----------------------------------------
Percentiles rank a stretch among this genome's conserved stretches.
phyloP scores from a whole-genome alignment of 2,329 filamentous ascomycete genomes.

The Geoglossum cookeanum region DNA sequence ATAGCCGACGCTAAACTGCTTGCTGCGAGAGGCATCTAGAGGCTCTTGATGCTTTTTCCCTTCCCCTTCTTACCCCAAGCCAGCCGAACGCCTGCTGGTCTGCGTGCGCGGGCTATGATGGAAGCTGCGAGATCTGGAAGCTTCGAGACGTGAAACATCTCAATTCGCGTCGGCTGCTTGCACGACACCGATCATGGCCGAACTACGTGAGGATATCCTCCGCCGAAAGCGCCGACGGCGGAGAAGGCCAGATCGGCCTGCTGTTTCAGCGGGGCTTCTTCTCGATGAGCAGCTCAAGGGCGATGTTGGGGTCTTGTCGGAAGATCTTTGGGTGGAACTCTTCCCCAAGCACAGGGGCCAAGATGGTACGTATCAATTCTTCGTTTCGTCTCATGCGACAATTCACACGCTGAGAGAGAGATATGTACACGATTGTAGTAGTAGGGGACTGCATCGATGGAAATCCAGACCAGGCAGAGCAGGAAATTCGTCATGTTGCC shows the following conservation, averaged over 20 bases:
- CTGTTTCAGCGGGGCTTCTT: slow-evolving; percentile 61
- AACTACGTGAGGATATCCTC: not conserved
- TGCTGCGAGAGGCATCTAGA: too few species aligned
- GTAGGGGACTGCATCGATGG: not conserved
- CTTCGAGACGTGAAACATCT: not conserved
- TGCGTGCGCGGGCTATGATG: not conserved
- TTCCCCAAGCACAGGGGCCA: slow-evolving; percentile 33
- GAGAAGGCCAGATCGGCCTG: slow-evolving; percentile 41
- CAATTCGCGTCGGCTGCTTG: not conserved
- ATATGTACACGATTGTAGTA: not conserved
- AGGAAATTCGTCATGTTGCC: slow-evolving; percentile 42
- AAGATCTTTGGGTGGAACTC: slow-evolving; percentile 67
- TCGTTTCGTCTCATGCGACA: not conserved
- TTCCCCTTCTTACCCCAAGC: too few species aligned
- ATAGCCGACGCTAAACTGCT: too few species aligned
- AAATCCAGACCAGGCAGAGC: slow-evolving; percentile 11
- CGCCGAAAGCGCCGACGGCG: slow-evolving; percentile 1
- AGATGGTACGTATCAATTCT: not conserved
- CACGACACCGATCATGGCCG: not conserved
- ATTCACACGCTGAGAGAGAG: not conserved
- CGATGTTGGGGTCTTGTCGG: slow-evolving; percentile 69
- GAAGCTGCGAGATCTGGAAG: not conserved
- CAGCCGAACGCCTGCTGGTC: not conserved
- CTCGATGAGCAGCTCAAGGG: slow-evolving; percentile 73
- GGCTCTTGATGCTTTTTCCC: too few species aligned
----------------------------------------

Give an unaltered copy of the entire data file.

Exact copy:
Percentiles rank a stretch among this genome's conserved stretches.
phyloP scores from a whole-genome alignment of 2,329 filamentous ascomycete genomes.

The Geoglossum cookeanum region DNA sequence ATAGCCGACGCTAAACTGCTTGCTGCGAGAGGCATCTAGAGGCTCTTGATGCTTTTTCCCTTCCCCTTCTTACCCCAAGCCAGCCGAACGCCTGCTGGTCTGCGTGCGCGGGCTATGATGGAAGCTGCGAGATCTGGAAGCTTCGAGACGTGAAACATCTCAATTCGCGTCGGCTGCTTGCACGACACCGATCATGGCCGAACTACGTGAGGATATCCTCCGCCGAAAGCGCCGACGGCGGAGAAGGCCAGATCGGCCTGCTGTTTCAGCGGGGCTTCTTCTCGATGAGCAGCTCAAGGGCGATGTTGGGGTCTTGTCGGAAGATCTTTGGGTGGAACTCTTCCCCAAGCACAGGGGCCAAGATGGTACGTATCAATTCTTCGTTTCGTCTCATGCGACAATTCACACGCTGAGAGAGAGATATGTACACGATTGTAGTAGTAGGGGACTGCATCGATGGAAATCCAGACCAGGCAGAGCAGGAAATTCGTCATGTTGCC shows the following conservation, averaged over 20 bases:
- CTGTTTCAGCGGGGCTTCTT: slow-evolving; percentile 61
- AACTACGTGAGGATATCCTC: not conserved
- TGCTGCGAGAGGCATCTAGA: too few species aligned
- GTAGGGGACTGCATCGATGG: not conserved
- CTTCGAGACGTGAAACATCT: not conserved
- TGCGTGCGCGGGCTATGATG: not conserved
- TTCCCCAAGCACAGGGGCCA: slow-evolving; percentile 33
- GAGAAGGCCAGATCGGCCTG: slow-evolving; percentile 41
- CAATTCGCGTCGGCTGCTTG: not conserved
- ATATGTACACGATTGTAGTA: not conserved
- AGGAAATTCGTCATGTTGCC: slow-evolving; percentile 42
- AAGATCTTTGGGTGGAACTC: slow-evolving; percentile 67
- TCGTTTCGTCTCATGCGACA: not conserved
- TTCCCCTTCTTACCCCAAGC: too few species aligned
- ATAGCCGACGCTAAACTGCT: too few species aligned
- AAATCCAGACCAGGCAGAGC: slow-evolving; percentile 11
- CGCCGAAAGCGCCGACGGCG: slow-evolving; percentile 1
- AGATGGTACGTATCAATTCT: not conserved
- CACGACACCGATCATGGCCG: not conserved
- ATTCACACGCTGAGAGAGAG: not conserved
- CGATGTTGGGGTCTTGTCGG: slow-evolving; percentile 69
- GAAGCTGCGAGATCTGGAAG: not conserved
- CAGCCGAACGCCTGCTGGTC: not conserved
- CTCGATGAGCAGCTCAAGGG: slow-evolving; percentile 73
- GGCTCTTGATGCTTTTTCCC: too few species aligned